List of black flags
- During the German Peasants' War in the 16th century the black flag was used by the revolting farmers.
- Afghanistan flew a solid black flag from 1709–38 and from 1880–1901 (see Flag of Afghanistan).
- The black flag with the motto Viurem lliures o morirem (We live free or die) was flown by Catalan army and militia corps during the final stages of the War of the Spanish Succession, when the Allies had already abandoned Catalonia that fought alone against the Spanish and French armies during 1713-1714. This black flag was packaged in 2012 with the historical novel Lliures o Morts (Live Free or Die) authored by Jaume Clotet and David de Montserrat.
- The Black Flag was flown by certain irregular Confederate Army units in the American Civil War of 1861-1865 to symbolize that they would neither give, nor accept quarter; symbolizing the opposite of the white flag of surrender.
- The Anarchist black flag has been an anarchist symbol since the 1880s. Anarchists use either a plain black flag or a black flag with an "A" and an "O" around it, this symbol is a reference to a Proudhon quote "Anarchy is Order Without Power".
- The color black was famous as the flag of Italy's National Fascist Party, designed after the party's paramilitary Blackshirts.
- Upon the surrender of Nazi Germany in World War II German U-boats were ordered to fly a black flag and sail to an Allied port and surrender.
- The Jolly Roger, or skull and crossbones, is flown to identify a ship's crew as pirates about to attack. The flag most commonly identified as the Jolly Roger today is the skull and crossbones (although swords are also common), a flag consisting of a human skull above two long bones (probably tibias) set in an x-mark arrangement, most usually depicted crossing each other directly under the skull, on a black field. This design was used by several pirates, including Captains "Black Sam" Bellamy, Edward England, and John Taylor. Some Jolly Roger flags also include an hourglass, another common symbol representing death in 17th- and 18th-century Europe. Despite the prominence of flags with art in popular culture, plain black flags with no art were often employed by most pirates in the 17th–18th century. Historically, the flag was flown to frighten the pirates' victims into surrendering without a fight, since it conveyed the message that the attackers were outlaws who would not consider themselves bound by the usual rules of engagement—and might, therefore, slaughter those they defeated (since captured pirates were usually hanged, they did not have much to gain by asking quarter if defeated). Since the decline of piracy, various military units have used the Jolly Roger, usually in skull-and-crossbones design, as a unit identification insignia or a victory flag to ascribe to themselves the proverbial ferocity and toughness of pirates. In a non-naval context the skull and crossbones motif has additional meanings, for example, to signify a hazard such as poison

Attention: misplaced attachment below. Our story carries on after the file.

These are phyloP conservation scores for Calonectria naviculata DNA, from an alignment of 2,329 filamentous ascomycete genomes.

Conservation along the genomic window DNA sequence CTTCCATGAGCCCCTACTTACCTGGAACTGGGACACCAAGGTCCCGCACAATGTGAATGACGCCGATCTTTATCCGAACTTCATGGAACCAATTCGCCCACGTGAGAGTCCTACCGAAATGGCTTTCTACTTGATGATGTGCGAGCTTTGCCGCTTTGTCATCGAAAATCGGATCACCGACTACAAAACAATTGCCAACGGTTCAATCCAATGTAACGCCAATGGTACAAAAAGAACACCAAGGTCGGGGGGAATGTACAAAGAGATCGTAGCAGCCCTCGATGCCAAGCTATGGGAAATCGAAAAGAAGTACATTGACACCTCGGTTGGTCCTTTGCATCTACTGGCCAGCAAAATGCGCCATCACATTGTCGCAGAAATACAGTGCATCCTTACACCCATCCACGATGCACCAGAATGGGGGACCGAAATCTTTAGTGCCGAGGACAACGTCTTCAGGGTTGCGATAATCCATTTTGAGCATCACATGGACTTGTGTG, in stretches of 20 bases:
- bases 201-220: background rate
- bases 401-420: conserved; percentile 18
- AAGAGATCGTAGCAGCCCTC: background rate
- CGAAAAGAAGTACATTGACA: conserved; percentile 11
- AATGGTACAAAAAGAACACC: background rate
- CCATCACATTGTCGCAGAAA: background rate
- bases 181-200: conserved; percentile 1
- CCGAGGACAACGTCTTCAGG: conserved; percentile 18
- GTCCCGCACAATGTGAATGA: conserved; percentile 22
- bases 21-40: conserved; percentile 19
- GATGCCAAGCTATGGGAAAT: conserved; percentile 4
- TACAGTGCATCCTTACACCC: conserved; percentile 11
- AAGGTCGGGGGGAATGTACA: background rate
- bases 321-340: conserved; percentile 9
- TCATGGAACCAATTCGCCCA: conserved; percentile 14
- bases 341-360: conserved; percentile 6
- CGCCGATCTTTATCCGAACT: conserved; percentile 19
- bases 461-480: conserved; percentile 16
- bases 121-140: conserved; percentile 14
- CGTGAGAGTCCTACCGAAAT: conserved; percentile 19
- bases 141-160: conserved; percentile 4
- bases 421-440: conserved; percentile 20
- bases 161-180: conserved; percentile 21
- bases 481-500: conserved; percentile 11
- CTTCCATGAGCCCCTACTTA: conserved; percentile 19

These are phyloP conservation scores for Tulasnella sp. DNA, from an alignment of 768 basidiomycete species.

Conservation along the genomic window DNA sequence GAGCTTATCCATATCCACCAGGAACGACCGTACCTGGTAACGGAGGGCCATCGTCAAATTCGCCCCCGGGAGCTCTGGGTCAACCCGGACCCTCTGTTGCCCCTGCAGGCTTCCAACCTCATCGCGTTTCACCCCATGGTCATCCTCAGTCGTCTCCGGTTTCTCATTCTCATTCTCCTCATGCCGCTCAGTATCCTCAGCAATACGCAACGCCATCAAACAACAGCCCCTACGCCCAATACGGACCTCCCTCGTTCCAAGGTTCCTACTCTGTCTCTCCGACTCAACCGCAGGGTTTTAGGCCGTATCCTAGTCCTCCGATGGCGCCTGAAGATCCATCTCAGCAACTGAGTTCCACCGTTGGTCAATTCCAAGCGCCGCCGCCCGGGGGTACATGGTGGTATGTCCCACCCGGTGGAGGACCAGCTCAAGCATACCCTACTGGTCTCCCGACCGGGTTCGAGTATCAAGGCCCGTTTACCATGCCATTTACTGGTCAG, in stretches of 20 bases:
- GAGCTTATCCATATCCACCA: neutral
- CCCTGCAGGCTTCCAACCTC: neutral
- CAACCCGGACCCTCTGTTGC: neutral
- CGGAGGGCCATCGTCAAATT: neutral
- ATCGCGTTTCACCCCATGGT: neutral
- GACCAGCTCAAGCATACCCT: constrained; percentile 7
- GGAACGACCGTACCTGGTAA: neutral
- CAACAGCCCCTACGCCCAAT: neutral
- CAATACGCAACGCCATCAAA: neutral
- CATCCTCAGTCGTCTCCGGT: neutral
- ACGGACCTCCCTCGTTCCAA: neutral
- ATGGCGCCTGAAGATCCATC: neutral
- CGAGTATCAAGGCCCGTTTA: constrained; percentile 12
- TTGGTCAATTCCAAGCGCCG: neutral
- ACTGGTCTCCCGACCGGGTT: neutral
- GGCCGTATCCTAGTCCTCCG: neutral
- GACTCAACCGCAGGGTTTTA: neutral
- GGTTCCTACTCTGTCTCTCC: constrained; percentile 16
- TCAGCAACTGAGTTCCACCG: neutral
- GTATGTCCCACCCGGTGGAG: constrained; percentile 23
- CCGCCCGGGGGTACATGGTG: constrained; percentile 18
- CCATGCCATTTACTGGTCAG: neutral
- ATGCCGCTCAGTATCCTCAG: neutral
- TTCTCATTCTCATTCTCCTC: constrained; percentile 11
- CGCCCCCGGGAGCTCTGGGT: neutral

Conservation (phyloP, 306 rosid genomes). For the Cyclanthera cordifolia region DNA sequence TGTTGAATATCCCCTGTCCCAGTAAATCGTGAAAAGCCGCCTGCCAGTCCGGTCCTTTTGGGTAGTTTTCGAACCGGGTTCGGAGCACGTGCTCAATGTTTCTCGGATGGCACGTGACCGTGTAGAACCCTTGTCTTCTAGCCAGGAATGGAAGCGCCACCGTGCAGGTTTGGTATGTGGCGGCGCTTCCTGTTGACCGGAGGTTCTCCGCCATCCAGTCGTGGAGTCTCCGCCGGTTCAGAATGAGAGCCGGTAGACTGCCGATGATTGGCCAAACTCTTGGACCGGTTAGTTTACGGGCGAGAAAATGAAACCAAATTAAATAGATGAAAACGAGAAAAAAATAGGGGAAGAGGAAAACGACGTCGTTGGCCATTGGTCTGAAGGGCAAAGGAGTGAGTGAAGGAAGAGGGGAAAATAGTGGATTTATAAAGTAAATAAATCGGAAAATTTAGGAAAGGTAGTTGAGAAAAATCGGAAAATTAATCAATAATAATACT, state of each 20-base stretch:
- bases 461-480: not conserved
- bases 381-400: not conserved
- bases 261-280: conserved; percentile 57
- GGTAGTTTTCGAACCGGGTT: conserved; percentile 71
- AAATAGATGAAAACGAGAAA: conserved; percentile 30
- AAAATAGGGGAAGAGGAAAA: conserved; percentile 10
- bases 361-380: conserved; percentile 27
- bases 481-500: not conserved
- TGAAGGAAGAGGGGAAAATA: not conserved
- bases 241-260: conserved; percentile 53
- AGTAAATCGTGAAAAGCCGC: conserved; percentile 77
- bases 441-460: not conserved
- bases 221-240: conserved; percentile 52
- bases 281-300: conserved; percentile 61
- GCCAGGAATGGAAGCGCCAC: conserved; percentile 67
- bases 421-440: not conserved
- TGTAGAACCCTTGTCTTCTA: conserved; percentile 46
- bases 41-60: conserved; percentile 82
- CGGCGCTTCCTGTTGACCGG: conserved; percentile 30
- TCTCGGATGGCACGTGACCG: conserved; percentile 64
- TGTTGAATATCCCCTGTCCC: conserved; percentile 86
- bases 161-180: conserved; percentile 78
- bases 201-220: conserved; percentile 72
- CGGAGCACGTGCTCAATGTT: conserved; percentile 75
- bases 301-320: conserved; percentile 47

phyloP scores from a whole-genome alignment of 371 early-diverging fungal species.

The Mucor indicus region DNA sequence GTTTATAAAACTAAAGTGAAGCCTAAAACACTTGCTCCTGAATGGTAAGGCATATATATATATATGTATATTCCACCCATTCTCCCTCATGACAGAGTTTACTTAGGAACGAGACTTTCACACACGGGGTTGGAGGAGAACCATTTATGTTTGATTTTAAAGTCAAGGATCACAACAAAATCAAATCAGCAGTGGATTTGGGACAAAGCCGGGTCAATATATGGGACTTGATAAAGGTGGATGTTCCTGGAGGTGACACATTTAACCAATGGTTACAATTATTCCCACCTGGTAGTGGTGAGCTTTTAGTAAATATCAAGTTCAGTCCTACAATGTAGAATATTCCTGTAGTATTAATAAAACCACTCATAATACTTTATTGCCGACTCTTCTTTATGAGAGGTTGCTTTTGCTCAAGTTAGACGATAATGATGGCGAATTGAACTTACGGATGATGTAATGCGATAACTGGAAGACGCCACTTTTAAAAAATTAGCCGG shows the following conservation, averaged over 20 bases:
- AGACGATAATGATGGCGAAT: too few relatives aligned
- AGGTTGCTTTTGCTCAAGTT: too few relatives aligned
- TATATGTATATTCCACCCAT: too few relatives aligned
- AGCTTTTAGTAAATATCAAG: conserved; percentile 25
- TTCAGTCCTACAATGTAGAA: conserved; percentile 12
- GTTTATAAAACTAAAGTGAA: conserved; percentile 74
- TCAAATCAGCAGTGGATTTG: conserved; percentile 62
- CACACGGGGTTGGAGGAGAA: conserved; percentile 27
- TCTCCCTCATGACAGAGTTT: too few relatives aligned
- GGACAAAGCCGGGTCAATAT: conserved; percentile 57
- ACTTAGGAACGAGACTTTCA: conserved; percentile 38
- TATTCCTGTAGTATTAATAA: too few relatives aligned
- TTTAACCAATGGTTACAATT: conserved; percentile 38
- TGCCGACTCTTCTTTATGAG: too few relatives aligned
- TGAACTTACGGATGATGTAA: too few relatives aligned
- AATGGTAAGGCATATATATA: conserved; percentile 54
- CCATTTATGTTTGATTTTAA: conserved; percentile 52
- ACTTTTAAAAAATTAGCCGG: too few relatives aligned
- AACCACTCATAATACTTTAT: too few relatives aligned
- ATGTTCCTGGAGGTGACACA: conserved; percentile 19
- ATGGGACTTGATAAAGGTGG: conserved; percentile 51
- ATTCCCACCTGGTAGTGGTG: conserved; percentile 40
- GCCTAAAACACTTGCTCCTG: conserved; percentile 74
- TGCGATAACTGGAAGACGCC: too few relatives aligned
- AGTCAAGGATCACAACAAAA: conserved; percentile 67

- The Ahmadiyya flag, first designed in the 1930s during the second Caliphate. Just as the black colour absorbs visible light, similarly the black colour symbolizes the absorption of spiritual light.
- The flag of the Chetnik movement in Serbia and former Yugoslavia during the 20th century, with the words "Sloboda ili smrt ('liberty or death') inscribed in white under a skull.
Jihadism in the 20th/21st centuryEdit
In Ali Soufan's book The Black Banners, he explains the title by noting that quotes from various Hadiths regarding "Black Banners" of a "new army" taking over Khorasan have some kind of prophetic significance with many modern adherents of extremist jihadism. He notes that it is "not a coincidence" that Osama bin Laden made al-Qaeda's flag black. Soufan also notes that there is debate about whether the prophet Mohammed actually spoke some of the quoted Hadiths (such as one attributed to Abu Hurairah). He also notes that Sheikh Salman al-Ouda has said the Black Banner hadiths are not able to be authenticated.
- Black flags are often associated with funerals in the West, particularly state funerals and public mourning.
- In the former Yugoslavia, a plain black flag is the flag of mourning. It is displayed for 40 days after death on the deceased person's house.
- The black flag is the symbol of the Jewish ultra-Orthodox, anti-Zionist group, Neturei Karta. It is flown as a sign of mourning over the creation of the State of Israel, most commonly on Israeli Independence Day.
- The Swedish Pirate Party have a black flag as a symbol, shaped like the letter P.
- In the German and Finnish militaries, black has been the traditional color of armored troops, which carries over to the flags of armored units. In Finland, also combat engineers have a black flag. The Armoured Brigade has a black flag defaced with a helmet, and engineer battalions have the black flags defaced with various symbols.
- The New Zealand Rugby Union team, commonly known as the All Blacks, have a predominantly black flag with a white fern superimposed: see List of New Zealand flags.
In competition, as a signalEdit
- The black flag is a racing flag used to summon a driver to the pits.
- In sail racing, when the black flag is displayed with the preparatory signal, a boat that is over the starting line in the minute before the starting signal is immediately disqualified without a hearing.
- In some forms of racing, a black flag is used to disqualify competitors or indicate some other penalty (such as a forced pit stop in NASCAR).
Fictional black flagsEdit
- Marshall, Peter. Demanding the Impossible. Fontana, London. 1993. p. 558
- "SPECIAL ORDERS BY THE SUPREME COMMANDER, ALLIED EXPEDITIONARY FORCE TO THE GERMAN HIGH COMMAND RELATING TO NAVAL FORCES". Retrieved 2013-11-23.
- The Black Banners, Ali Soufan, 2011, W. W. Norton & Company